All those things could be learned and recreated from a Lonely Planet forum or even a short-term visit to a foreign country. What I have experienced from being away from the U.S. is something that no amount of literature or conversation could have prepared me for: transience.

The life of an expat can be inherently sad and lonely. Unless you moved abroad with your family or plan on settling long-term in a new place, you immediately realize the implications of having a time-stamped relationship with your host country.

Almost everything in my current life has a clear expiration date, except for ironically, the milk (seriously, why doesn’t it ever go bad here?). I meet a fellow expat and, by the time I learn his last name, I also know his departure date and what airline he is flying. The takeaway? Always fly Emirates.

I find investing in these friendships exhausting because I wonder if I made any stable or consistent connections in the last two years. Are we all rushing into fake intimacy because it is better to be slamming shots under the guise of friendship than it is to be the lonely girl at the bar ordering white wine…. again?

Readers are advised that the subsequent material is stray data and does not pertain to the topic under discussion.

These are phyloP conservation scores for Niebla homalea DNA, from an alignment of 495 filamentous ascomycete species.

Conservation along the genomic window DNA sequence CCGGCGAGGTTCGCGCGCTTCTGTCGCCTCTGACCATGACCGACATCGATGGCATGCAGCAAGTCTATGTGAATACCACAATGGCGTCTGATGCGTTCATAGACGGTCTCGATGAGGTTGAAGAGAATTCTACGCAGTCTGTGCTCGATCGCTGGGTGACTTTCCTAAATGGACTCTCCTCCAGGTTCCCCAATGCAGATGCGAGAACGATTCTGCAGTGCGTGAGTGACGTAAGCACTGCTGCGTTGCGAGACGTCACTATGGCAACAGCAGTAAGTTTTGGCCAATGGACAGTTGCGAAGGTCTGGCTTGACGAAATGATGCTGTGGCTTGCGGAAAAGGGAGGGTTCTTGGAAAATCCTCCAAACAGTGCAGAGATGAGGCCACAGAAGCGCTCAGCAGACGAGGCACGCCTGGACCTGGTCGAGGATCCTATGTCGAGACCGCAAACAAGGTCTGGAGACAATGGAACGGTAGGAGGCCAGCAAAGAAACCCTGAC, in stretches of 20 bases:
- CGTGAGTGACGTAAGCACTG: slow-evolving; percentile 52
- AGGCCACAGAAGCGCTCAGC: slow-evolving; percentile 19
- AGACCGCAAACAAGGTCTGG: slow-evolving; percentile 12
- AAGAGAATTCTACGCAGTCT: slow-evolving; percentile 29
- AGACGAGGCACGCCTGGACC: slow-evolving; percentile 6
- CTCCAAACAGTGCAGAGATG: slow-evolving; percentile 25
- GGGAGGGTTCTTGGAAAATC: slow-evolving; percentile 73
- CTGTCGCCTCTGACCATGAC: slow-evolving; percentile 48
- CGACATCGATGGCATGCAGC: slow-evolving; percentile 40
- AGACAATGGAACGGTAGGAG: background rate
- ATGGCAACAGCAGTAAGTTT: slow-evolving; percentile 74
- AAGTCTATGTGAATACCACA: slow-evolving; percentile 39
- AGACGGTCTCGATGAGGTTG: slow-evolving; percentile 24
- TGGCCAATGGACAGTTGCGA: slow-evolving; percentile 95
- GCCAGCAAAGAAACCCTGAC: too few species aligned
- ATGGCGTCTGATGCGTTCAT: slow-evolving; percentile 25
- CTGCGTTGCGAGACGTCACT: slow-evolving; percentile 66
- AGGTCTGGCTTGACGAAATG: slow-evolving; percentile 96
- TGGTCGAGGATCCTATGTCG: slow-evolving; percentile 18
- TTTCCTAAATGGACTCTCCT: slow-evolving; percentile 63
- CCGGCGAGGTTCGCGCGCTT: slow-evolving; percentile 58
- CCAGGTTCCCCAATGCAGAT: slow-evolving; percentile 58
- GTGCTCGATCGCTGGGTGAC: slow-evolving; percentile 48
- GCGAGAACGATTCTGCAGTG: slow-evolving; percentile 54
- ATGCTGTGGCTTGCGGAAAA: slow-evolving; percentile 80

Or can six months of friendship be a solid enough foundation to keep the momentum going for years to come? After all, those six months were littered with experiences like holding my French friend’s hand in the ambulance as we rushed to the emergency room to avoid a potential splenectomy. Or sitting behind my Australian friend on a scooter as we navigate a new beach town. And then I remember that our home countries are scattered all over the world. Our unifying thread is the time we spent in India. I don’t look for lifetime friendships in everyone I meet, but when I met you on Saturday and I know you leave in three weeks, I can’t help but ask, ‘Why bother?